Grunge Rock Hero to Homeless
My world is actually pretty small when I’m in town. My storage unit is right up the hill from the marina. Pictured above is my garden wagon. The real work was the trip up the hill with a cumbersome rolled up inflatable dinghy topped with Emma’s mainsail. I didn’t get a picture of the trip up the hill, but the sight of this stuff reminded me of the morning I was knocked down from Grunge Rock Hero to Homeless.
Twenty six years ago, I was starting a business in Sarasota and I used to tell people I was a biathlete. I was living aboard a small sailboat and had sold the old car that had defaulted to me in the divorce. The boat was anchored off Bayfront Park in downtown Sarasota. Each morning I had to row to shore and then ride my
I always had an army surplus knapsack on my back; with a change of clothes, a book or two, and room for grabbing groceries on the way home. It was dirty work in the shop, so the change of clothes allowed me to go out with friends after work, or accept the occasional dinner invitation. It was always worth it, but going out usually meant leaving the bike at the shop to ride along with someone. The next morning would be complicated as I had to ride the bus as far as I could and then walk into the shop,
It was a similar uniform that got me into some amusing trouble. After one of those evenings, when I left my bike at the shop, and then got dropped off at the boat after dinner with friends. The next morning I walked to the bus and rode it north out of town. The last bus stop on US-301 was in front of an old motel turned apartments with an ancient trailer park out back. From there I had to walk about a mile to the shop. US-301 was a divided highway with a wide median and lots of weekday morning traffic. I sauntered into the shop, a little late, greeted my partner and got a cup of coffee for our morning planning ritual. Not long after sitting down, the shop phone rang.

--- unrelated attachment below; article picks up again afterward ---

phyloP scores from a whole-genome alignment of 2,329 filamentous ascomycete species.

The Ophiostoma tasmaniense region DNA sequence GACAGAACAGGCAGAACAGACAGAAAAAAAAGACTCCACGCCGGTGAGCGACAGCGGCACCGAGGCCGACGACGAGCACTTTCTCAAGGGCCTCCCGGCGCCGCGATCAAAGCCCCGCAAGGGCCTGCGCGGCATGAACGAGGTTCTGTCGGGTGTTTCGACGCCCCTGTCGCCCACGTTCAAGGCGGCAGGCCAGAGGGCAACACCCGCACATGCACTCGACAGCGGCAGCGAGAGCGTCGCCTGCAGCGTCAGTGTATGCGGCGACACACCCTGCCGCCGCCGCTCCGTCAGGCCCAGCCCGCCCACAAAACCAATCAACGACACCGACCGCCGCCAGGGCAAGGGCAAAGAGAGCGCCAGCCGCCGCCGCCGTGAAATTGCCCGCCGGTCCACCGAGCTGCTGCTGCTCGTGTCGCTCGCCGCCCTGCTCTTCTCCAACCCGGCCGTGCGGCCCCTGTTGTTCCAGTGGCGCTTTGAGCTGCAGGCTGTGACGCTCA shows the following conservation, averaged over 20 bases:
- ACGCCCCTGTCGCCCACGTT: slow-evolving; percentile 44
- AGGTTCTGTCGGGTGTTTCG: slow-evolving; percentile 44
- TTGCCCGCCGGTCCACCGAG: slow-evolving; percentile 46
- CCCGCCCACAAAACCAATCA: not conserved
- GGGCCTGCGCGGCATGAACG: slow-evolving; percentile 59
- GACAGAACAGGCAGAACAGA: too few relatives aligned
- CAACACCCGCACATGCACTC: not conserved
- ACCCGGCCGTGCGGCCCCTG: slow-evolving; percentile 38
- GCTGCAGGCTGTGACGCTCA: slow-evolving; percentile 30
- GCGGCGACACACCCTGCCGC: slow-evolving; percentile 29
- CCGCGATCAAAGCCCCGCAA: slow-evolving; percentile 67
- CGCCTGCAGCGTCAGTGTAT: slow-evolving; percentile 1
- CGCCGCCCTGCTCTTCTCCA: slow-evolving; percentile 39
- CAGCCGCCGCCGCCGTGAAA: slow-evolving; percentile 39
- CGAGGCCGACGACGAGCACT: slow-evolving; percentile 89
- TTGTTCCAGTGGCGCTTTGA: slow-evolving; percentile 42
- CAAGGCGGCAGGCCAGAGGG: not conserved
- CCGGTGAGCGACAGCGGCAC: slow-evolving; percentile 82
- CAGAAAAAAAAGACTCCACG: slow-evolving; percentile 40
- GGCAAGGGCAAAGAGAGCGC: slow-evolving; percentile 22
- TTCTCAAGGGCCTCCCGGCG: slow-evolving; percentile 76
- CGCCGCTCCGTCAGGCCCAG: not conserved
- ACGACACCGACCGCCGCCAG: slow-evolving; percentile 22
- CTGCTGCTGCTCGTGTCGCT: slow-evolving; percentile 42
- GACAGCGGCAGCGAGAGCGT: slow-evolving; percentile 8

“Pro Form Technologies, this is Todd.”
“Three people this morning have told me about my ex-husband walking down the highway looking like a homeless person!” The all-too-familiar-voice of my ex-wife filled my ear and half the room. Don smiled.
Before I could stop her, I heard all about how my walking down the road in my best Grunge Rock Hero look was ruining her life. When she paused for a breath, I said “You don’t get to do this anymore” and hung up the phone.
Well, that’s the way my ego-infused, fallible, human-male brain remembers the day. At this stage in my life, I can understand her frustration. She worked in a large office; the software division of a large accounting firm. We had attended several corporate events together so a lot of her coworkers knew me and I knew how nasty the office politics could get. On top of that, she had moved to Florida to be with me and neither of us had any family or close friends in the area. Just a few years later and now she had no reason to be where she found herself. I get that, now. And if I really did hang up on her, I feel bad about that too.
Eventually we got to be friends again and for a time we spoke on the phone every month or so. Life has a way of moving on. It dissipates and it complicates. Each of us had got into a situation where we haven’t been able to talk for several years. Just recently though, I heard from her long enough to discuss that life was pretty good for each of us and that neither of us had any regrets or hard feelings.
I’m good with that.